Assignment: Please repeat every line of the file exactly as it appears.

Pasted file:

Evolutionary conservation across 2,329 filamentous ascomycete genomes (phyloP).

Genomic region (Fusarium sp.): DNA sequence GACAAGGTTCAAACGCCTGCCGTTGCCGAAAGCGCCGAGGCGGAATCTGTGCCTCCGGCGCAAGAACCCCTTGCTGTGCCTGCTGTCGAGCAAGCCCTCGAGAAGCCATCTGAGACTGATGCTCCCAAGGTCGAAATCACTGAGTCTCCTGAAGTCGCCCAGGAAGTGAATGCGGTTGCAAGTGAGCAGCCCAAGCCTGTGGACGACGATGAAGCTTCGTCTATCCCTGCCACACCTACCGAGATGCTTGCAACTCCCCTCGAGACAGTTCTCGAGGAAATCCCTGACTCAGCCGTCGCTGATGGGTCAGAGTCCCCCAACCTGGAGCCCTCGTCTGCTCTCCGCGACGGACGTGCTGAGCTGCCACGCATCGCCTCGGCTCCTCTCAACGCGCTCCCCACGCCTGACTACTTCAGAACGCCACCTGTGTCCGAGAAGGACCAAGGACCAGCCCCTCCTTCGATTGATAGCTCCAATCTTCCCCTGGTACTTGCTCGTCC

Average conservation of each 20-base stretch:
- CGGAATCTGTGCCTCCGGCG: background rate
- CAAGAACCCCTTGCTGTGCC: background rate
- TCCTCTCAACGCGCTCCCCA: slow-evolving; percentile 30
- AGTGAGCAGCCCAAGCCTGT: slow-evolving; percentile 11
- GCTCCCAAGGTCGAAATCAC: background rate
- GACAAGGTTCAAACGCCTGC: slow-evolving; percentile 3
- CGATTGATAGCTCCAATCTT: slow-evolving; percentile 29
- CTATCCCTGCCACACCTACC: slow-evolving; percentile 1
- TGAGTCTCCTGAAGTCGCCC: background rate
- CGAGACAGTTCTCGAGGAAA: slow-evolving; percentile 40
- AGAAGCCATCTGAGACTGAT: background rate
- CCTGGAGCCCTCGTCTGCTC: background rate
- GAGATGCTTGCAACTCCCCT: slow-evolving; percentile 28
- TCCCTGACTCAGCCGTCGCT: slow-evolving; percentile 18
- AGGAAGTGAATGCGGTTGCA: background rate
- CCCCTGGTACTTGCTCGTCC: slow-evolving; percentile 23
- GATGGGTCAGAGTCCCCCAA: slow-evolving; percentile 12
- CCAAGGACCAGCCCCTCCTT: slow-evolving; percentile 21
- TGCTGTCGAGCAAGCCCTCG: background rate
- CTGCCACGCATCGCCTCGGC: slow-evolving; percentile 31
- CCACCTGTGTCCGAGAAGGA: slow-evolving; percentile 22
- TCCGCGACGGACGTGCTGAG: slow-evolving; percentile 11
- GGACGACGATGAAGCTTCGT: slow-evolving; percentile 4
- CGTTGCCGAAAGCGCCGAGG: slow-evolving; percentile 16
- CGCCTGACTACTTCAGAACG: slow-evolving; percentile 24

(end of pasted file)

Evolutionary conservation across 2,329 filamentous ascomycete genomes (phyloP).

Genomic region (Fusarium sp.): DNA sequence GACAAGGTTCAAACGCCTGCCGTTGCCGAAAGCGCCGAGGCGGAATCTGTGCCTCCGGCGCAAGAACCCCTTGCTGTGCCTGCTGTCGAGCAAGCCCTCGAGAAGCCATCTGAGACTGATGCTCCCAAGGTCGAAATCACTGAGTCTCCTGAAGTCGCCCAGGAAGTGAATGCGGTTGCAAGTGAGCAGCCCAAGCCTGTGGACGACGATGAAGCTTCGTCTATCCCTGCCACACCTACCGAGATGCTTGCAACTCCCCTCGAGACAGTTCTCGAGGAAATCCCTGACTCAGCCGTCGCTGATGGGTCAGAGTCCCCCAACCTGGAGCCCTCGTCTGCTCTCCGCGACGGACGTGCTGAGCTGCCACGCATCGCCTCGGCTCCTCTCAACGCGCTCCCCACGCCTGACTACTTCAGAACGCCACCTGTGTCCGAGAAGGACCAAGGACCAGCCCCTCCTTCGATTGATAGCTCCAATCTTCCCCTGGTACTTGCTCGTCC

Average conservation of each 20-base stretch:
- CGGAATCTGTGCCTCCGGCG: background rate
- CAAGAACCCCTTGCTGTGCC: background rate
- TCCTCTCAACGCGCTCCCCA: slow-evolving; percentile 30
- AGTGAGCAGCCCAAGCCTGT: slow-evolving; percentile 11
- GCTCCCAAGGTCGAAATCAC: background rate
- GACAAGGTTCAAACGCCTGC: slow-evolving; percentile 3
- CGATTGATAGCTCCAATCTT: slow-evolving; percentile 29
- CTATCCCTGCCACACCTACC: slow-evolving; percentile 1
- TGAGTCTCCTGAAGTCGCCC: background rate
- CGAGACAGTTCTCGAGGAAA: slow-evolving; percentile 40
- AGAAGCCATCTGAGACTGAT: background rate
- CCTGGAGCCCTCGTCTGCTC: background rate
- GAGATGCTTGCAACTCCCCT: slow-evolving; percentile 28
- TCCCTGACTCAGCCGTCGCT: slow-evolving; percentile 18
- AGGAAGTGAATGCGGTTGCA: background rate
- CCCCTGGTACTTGCTCGTCC: slow-evolving; percentile 23
- GATGGGTCAGAGTCCCCCAA: slow-evolving; percentile 12
- CCAAGGACCAGCCCCTCCTT: slow-evolving; percentile 21
- TGCTGTCGAGCAAGCCCTCG: background rate
- CTGCCACGCATCGCCTCGGC: slow-evolving; percentile 31
- CCACCTGTGTCCGAGAAGGA: slow-evolving; percentile 22
- TCCGCGACGGACGTGCTGAG: slow-evolving; percentile 11
- GGACGACGATGAAGCTTCGT: slow-evolving; percentile 4
- CGTTGCCGAAAGCGCCGAGG: slow-evolving; percentile 16
- CGCCTGACTACTTCAGAACG: slow-evolving; percentile 24